London-born production designer Simon Bowles also used Dog Soldiers as a starting point in his long-term working relationship with Neil Marshall, as he later on earned accolades for his work on The Descent, Doomsday and Centurion. Bowles was particularly crucial in the production of Marshall’s directing debut, as he managed to create magic with an especially modest budget.


“The film ends with a massive explosion that destroys the Scottish farmhouse. I felt this best achieved as a scale model. A perfect 3ft (1m) high replica was built in the Luxembourg studios of the house, the surrounding forest and half destroyed yellow Land Rover outside. Five cameras caught the explosion, some over-cranked to show the event in slow-motion. Dynamic angles were chosen to increase the drama to the extent of some debris hitting the camera lens.”—Simon Bowles



“But 2002’s Dog Soldiers dispenses with most of that, allowing the audience’s general pop culture knowledge of the genre to do the heavy lifting in service of something wilder, louder, and even stranger than what we’re usually accustomed to when werewolves are around. Instead of a movie about an individual laboring under the shadow of a curse, we get a whole pack of werewolves. And instead of that pack feasting on unsuspecting villagers or their loved ones, they’re up against heavily armed soldiers on a training exercise gone horribly wrong.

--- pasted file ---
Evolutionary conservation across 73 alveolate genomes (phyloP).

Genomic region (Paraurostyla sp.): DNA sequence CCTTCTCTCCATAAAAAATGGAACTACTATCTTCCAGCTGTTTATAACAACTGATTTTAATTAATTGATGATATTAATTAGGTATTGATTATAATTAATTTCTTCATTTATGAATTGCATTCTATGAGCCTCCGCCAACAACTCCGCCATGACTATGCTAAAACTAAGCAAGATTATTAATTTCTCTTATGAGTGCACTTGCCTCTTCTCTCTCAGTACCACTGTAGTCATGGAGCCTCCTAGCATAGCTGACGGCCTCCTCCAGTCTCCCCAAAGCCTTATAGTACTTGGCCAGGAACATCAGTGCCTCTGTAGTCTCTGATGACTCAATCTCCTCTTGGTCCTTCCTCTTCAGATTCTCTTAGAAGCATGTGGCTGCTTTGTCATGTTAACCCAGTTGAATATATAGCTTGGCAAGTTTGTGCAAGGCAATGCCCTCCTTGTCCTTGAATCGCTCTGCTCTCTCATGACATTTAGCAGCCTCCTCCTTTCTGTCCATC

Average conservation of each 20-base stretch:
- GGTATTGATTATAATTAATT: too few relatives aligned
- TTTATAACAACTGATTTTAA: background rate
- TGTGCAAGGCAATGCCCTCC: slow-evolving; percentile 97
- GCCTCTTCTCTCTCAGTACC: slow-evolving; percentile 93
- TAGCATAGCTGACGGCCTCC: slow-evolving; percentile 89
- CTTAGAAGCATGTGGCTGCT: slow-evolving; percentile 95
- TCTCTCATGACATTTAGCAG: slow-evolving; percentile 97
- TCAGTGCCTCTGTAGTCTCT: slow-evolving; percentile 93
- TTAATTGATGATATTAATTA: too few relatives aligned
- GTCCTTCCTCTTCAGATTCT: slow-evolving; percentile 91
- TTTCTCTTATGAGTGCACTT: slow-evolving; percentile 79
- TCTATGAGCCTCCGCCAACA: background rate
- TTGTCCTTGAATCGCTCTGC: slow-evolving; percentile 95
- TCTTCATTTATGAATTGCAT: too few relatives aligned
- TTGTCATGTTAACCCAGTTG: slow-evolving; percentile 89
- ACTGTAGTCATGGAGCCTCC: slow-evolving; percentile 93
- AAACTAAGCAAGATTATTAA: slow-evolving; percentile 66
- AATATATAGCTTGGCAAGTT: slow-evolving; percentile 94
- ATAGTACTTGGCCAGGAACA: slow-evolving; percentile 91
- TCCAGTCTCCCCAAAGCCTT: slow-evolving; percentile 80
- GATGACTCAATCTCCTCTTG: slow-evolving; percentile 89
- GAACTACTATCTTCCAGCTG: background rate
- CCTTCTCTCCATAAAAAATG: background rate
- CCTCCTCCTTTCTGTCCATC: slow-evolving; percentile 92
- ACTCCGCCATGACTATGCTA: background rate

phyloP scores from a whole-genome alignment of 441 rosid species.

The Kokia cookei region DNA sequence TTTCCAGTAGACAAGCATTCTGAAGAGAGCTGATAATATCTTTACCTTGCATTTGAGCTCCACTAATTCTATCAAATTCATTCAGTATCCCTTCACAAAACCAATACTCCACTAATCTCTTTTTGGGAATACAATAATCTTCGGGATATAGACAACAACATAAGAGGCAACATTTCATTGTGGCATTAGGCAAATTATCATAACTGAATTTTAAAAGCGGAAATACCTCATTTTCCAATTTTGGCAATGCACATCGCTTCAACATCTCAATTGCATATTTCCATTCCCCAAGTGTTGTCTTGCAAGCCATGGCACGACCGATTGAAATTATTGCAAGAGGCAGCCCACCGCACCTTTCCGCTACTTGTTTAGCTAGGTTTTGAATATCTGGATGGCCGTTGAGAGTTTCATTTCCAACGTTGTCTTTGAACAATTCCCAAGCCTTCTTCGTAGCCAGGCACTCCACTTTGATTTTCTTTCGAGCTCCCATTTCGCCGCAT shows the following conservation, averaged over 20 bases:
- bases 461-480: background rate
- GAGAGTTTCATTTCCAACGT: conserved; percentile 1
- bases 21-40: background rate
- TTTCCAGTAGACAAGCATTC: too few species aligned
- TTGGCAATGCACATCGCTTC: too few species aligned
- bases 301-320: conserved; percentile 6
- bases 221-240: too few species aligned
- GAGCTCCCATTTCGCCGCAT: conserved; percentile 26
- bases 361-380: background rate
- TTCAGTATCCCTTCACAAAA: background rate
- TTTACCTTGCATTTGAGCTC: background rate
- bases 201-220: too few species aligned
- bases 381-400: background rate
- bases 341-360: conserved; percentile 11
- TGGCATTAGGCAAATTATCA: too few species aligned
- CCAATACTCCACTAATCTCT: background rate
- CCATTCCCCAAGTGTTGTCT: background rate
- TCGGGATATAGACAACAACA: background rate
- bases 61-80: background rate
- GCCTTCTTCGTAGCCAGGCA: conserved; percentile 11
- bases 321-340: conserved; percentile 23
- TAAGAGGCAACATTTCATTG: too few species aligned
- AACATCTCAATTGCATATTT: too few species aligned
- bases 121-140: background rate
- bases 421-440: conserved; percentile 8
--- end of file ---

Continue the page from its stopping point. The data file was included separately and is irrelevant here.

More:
The result is one of the loudest, goriest, and unexpectedly funniest werewolf movies ever made.”—Den of Geek


Deleted scenes and gag reel from the DVD edition. Nice to see some laughter in such dire (wolf) moments of life-ending tension.


Just wanted to include a respectful shout-out to artist Christopher Lovell, who created this gorgeous poster for Dog Soldiers. Do yourself a favor and check out his other work as well, there’s a great deal of beautiful film-themed designs in there.


Here are several photos and movie stills taken during production of Neil Marshall’s Dog Soldiers. Photographed by Etienne Braun @ Centurion, Kismet Entertainment Group, The Noel Gay Motion Picture Company, The Carousel Picture Company, The Victor Film Company, Luxembourg Film Fund. Intended for editorial use only. All material for educational and noncommercial purposes only.